Cathay Pacific Airways. Talk about being pampered. If you’re flying from Hong Kong, your experience starts at a special lounge called The Wing, where you can watch a movie, catch up on work in your own personal space or grab a bite to eat at its in-lounge noodle bar. On long-haul flights, Cathay pulls out all the stops, with luxurious sleeper seats which feature luxury duvets and pillows, toiletry kits designed by La Prairie and gourmet, cooked-to-order cuisine. Cathay also waives some of its rules for folks sitting up front, permitting a special checked-baggage allowance of two pieces that weigh up to 70 pounds each. So you can travel in style and take along the kitchen sink – almost literally.
British Airways. Flying can be stressful, which is why British Airways operates a spa out of its London first-class lounge. That, and perhaps a little competition with Virgin (which, after all, has an on-board masseuse), have driven this carrier to offer a range of treatments and massages “designed to relieve the stresses of the journey and prepare you for a relaxed and comfortable flight.” The first-class section is impressive, too. Each individual seat is called a “demi cabin” because it converts not only into a bed, but an office of sorts with a separate seat where another passenger (presumably also from first class) can “visit” with you. British Airways also has a reputation for having an excellent on-board “cellar” with a selection of wines, champagnes and spirits – but alas, no bar.
Thai International Airways. The last thing Thai wants its Royal First Class customers to be on those tedious transcontinental flights is bored. Which is why you’re issued a personal Video Walkman when you sit down. There’s a library with first-run movies, classic films, a ballet or music videos, to pass the time. And, of course, there’s luxury – and lots of it. Sleeper seats. Food served on china with silverware (nothing plastic here). Cuv’e des Roys champagne. Plus, the service is said to be second-to-none, with cabin attendants constantly patrolling the aisles to make sure every passenger is happy. Needless to say, it would be very difficult to have a bad flight on Thai.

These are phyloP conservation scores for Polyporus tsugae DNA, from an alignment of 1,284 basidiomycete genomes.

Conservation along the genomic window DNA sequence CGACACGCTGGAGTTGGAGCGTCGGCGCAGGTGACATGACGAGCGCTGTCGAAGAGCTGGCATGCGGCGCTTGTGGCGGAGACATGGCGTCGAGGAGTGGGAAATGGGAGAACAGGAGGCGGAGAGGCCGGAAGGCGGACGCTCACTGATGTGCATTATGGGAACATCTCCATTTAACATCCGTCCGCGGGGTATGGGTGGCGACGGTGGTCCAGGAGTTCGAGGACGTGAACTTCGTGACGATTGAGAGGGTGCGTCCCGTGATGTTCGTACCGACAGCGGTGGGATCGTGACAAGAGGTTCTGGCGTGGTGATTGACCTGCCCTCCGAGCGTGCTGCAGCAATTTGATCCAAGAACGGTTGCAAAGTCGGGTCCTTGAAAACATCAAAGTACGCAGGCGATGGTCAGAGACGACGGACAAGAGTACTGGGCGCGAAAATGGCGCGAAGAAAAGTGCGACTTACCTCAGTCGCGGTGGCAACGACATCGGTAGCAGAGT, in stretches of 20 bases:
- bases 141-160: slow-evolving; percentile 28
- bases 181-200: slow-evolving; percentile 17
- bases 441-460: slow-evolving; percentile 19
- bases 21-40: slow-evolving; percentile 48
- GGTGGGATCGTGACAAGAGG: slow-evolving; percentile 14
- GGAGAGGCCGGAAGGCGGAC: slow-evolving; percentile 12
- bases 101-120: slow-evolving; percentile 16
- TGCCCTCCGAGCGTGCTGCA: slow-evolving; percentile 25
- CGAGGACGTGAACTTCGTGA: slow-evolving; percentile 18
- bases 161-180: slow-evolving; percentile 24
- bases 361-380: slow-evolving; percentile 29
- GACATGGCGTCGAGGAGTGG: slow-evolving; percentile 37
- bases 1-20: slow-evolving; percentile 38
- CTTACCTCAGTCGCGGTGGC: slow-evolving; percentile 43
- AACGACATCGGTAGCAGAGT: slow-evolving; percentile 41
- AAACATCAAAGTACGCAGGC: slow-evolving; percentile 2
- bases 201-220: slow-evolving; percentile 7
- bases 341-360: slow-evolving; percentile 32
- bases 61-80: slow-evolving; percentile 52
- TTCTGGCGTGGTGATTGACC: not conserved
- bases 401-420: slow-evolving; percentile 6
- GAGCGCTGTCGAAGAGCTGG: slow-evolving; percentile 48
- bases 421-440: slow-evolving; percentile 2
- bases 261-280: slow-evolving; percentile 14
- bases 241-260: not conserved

Don’t forget business class
Not all airlines offer a first-class cabin. In fact, some of the best premium airline services don’t even carry a “first-class” label. This is done mainly because so many companies have policies forbidding their employees from flying first class. So the airlines wisely renamed their top-of-the-line product “business class.”
A good example is Austrian Airlines’ “Grand Class,” which showed up on several of the surveys, despite being a business-class product. Austrian Airlines is a sentimental favorite of mine because I grew up in Austria and still have family there, who I visit frequently. I admit it, I shamelessly beg for an upgrade to Grand Class every time I fly on Austrian, and I’ve actually gotten an upgrade on two occasions. It’s worth the groveling.
“It’s the best business class around,” raves Alf Wirth, a financial adviser who is a frequent traveler to Vienna, Austria. “In fact, except for the seats only reclining to 160 degrees, it would win even against any other first class.” Wirth likes the food, service and ambience – and even though my friends who handle public relations for Austrian Airlines cringe whenever I call, I wholeheartedly agree.
Before booking that ticket, though, I’d like offer a reality check. A New York-to-Vienna ticket in Grand Class will set you back about $5,022. Want to fly from Los Angeles to Singapore on Singapore Airlines? Get ready to part with $9,368. That’s big bucks.
If you can’t afford to do that, or just think that the money would be better spent on something like oh, say your mortgage, then you can always do the “perp walk” and follow the rest of the livestock to the back of the plane.
I’ll see you there. Unless, that is, I can talk myself into an upgrade.